‘T aint what you do

Last week I read two independent descriptions of the importance of business processes. As a former business analyst they were music to my ears.

The first was in an article on business innovation published by the Economist (see Companies and innovation – Less glamour, more profit subscription required):

Likewise, in the past few decades most of the companies that have created truly extraordinary amounts of wealth have done so by inventing great processes, not great products. Dell, Toyota and Wal-Mart, for example, have risen to the top of their respective industries by coming up with amazingly efficient ways of getting quite ordinary products into the hands of consumers more cheaply than their rivals.

The second was a review of The Future of Work by Thomas Malone in the Financial Times (see Corporate culture on the cusp subscription required):

There are also sections on “business process outsourcing”, “process architectures for interchangeable organisations” and “the deep structure of business processes”. Why is there this obsession with process? Strip any company of hierarchy and you are left with nothing but processes – the flow of work. In the flat, decentralised organisations of the future, it is argued, the ability to configure and reconfigure processes will be an important source of competitive advantage.

Jimmie Lunceford album

As Jimmie Lunceford and his Orchestra pointed out in 1939:

When I was a kid about half past three
My ma said “Daughter, come here to me”
Said things may come, and things may go
But this is one thing you ought to know…

Oh ‘t ain’t what you do it’s the way that you do it
‘T ain’t what you do it’s the way that you do it
‘T ain’t what you do it’s the way that you do it
That’s what gets results

Lunceford should be the patron saint of business analysts. Now, repeat after me …

Import workers or export jobs?

The topic for the 2004 Shell Economist Writing Prize has been announced, and it’s all about migration:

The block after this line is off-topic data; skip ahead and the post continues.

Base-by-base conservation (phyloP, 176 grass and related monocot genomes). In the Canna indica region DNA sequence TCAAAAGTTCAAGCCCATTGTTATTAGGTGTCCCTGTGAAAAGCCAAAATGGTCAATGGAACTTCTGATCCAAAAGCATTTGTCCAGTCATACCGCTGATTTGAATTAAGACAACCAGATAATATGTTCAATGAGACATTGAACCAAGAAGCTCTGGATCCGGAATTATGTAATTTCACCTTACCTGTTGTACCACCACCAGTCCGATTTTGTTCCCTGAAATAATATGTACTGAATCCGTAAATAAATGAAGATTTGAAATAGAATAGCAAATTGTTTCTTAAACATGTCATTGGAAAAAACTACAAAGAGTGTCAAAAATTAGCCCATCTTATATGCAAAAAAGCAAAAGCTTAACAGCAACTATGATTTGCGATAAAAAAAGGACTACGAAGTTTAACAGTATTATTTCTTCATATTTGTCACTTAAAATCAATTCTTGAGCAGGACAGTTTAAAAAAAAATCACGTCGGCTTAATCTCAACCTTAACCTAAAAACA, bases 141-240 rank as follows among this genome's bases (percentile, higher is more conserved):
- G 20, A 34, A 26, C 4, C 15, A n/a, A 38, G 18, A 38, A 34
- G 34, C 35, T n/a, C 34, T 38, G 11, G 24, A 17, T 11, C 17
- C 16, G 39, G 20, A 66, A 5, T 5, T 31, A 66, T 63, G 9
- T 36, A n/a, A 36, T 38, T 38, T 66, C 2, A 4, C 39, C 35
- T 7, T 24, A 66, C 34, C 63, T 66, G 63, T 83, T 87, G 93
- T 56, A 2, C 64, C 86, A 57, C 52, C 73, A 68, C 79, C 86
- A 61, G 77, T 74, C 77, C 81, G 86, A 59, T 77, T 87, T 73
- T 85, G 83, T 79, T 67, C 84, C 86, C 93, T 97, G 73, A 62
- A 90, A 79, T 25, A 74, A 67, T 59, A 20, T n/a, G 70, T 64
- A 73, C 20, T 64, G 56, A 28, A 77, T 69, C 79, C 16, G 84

This year’s competition poses the question: Import workers or export jobs? Should developing nations be allowed to ‘poach’ skilled professional labour from countries who have helped pay for this expertise? Or is the influx of immigrants, whether skilled or unskilled, a positive force, bringing either expertise or ambition and hard work to the host nation?

The history of the movement of people and populations shows how dynamically immigrants can change or benefit host countries. But when and how does it go wrong? Is it a question of balance? Or (and) of matching skills and needs?

The debate on movement of people ranges from the rational to the emotional. What clarity can you contribute to mankind’s choices over the freedom to move? What may it mean for the way we work? What may it mean for our sense of place, of residence, of identity and of local and global belonging?

Write 2,000 words by 20 August, 2004, and you might win $20,000.

Google AdSense

I registered for and implemented Google AdSense on this website today. So certain pages will now display advertisements related to the page content, or at least that’s the theory. In practice I’m not too sure how successful it will be. Within seconds of adding the relevant code to my carbon paper essay, Google chose to display two ads for quill pens (the essay does mention the quill pen, but I’d no idea you could still buy them).

Google Logo

I decided to sign up for AdSense because every few weeks someone writes to me via email and enquires about purchasing some carbon paper. Just today I received a request for a box of 500 sheets from someone in Alexandria, Egypt. Egypt was also the source of another request a few months ago, but that one was for 15,000 tons of the stuff!

As much as I’d like to help these people, I’m not in the carbon paper business. So I thought that the relevant ads from Google might prove useful to anyone searching for carbon paper who stumbles across my site. And who knows? It might even generate sufficient revenue eventually to cover the cost of this site.

So if you’re ever in the market for a new quill pen, you know where to come.

Alistair Cooke 1908-2004